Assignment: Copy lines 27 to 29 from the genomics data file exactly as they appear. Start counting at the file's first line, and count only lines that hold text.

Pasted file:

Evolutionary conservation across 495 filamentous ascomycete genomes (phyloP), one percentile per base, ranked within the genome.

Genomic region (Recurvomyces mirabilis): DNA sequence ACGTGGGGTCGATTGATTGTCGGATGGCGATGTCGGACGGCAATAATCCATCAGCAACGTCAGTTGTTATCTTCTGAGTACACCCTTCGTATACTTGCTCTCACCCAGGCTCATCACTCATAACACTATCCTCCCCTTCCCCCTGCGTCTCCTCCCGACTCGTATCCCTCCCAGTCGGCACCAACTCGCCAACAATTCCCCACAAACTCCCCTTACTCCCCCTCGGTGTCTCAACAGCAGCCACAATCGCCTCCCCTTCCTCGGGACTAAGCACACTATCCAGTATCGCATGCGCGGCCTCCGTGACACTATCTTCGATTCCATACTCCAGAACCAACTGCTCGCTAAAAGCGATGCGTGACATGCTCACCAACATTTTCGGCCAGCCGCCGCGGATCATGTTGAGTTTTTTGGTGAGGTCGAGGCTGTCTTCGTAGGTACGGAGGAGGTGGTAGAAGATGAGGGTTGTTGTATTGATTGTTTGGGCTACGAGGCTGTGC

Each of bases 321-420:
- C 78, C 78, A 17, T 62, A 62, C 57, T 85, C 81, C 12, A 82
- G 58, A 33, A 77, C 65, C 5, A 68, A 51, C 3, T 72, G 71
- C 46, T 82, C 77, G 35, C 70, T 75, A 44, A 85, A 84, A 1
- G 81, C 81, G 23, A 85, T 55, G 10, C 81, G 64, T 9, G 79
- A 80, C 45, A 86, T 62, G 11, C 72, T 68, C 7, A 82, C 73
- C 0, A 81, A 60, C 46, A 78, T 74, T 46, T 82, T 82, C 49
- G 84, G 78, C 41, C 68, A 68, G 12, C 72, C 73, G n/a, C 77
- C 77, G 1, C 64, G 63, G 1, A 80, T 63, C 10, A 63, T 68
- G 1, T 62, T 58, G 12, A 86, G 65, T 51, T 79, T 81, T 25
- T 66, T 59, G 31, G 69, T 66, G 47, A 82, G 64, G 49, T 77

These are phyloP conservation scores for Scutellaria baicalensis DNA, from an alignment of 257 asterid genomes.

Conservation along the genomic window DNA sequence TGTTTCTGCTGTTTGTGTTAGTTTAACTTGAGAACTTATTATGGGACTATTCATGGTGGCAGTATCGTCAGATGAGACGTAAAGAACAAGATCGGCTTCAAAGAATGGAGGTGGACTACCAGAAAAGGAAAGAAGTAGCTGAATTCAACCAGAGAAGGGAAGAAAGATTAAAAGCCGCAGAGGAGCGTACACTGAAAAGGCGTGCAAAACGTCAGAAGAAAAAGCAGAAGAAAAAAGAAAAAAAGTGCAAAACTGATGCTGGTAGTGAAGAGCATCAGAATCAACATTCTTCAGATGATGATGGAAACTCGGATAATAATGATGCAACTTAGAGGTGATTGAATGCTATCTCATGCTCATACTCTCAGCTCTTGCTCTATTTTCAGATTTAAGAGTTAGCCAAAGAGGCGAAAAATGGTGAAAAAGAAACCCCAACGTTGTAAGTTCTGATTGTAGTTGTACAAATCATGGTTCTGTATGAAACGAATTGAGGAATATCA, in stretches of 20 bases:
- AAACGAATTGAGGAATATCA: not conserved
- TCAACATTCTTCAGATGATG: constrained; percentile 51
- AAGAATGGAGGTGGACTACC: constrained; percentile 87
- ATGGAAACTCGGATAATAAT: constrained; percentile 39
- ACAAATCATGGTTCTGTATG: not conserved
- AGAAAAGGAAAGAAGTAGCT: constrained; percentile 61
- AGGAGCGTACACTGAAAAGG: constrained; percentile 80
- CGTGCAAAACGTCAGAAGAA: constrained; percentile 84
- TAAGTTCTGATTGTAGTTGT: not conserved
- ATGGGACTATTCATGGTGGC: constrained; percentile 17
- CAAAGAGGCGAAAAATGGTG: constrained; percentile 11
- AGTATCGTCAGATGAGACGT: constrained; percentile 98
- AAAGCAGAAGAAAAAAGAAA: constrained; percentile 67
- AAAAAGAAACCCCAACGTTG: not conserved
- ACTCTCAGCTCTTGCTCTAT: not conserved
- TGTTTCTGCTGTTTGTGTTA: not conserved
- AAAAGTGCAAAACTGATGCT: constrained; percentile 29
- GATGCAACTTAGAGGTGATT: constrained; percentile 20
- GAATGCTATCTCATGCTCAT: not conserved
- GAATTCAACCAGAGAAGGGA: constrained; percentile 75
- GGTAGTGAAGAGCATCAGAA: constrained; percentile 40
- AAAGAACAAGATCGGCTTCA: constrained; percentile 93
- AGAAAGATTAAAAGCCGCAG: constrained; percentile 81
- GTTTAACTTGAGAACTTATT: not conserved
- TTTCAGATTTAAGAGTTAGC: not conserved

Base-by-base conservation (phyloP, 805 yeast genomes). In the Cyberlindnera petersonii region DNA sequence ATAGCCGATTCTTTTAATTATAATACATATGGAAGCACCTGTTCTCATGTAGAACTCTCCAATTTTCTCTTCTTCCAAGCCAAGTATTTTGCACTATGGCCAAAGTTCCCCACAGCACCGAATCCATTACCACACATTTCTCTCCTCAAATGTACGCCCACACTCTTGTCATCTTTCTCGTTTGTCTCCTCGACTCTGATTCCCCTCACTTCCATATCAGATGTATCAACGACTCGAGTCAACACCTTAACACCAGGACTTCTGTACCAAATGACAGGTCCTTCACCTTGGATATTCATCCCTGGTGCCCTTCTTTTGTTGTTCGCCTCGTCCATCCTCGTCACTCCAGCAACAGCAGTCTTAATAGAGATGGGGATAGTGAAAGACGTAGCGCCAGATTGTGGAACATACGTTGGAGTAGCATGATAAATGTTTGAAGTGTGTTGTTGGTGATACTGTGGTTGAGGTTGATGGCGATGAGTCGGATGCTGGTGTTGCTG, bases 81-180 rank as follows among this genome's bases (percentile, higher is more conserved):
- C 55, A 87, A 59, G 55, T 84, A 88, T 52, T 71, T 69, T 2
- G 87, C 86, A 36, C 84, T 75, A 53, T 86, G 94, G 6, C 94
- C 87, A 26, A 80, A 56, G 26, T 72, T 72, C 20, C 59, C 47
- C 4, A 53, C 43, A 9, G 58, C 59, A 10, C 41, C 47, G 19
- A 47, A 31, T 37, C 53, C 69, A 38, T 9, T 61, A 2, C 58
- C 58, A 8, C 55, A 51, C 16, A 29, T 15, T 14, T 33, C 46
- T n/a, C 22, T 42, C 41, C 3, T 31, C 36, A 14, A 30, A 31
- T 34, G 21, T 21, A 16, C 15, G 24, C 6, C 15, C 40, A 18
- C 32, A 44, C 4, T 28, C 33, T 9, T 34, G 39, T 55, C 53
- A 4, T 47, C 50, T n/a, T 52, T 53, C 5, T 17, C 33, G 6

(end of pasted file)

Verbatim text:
- AGTATCGTCAGATGAGACGT: constrained; percentile 98
- AAAGCAGAAGAAAAAAGAAA: constrained; percentile 67
- AAAAAGAAACCCCAACGTTG: not conserved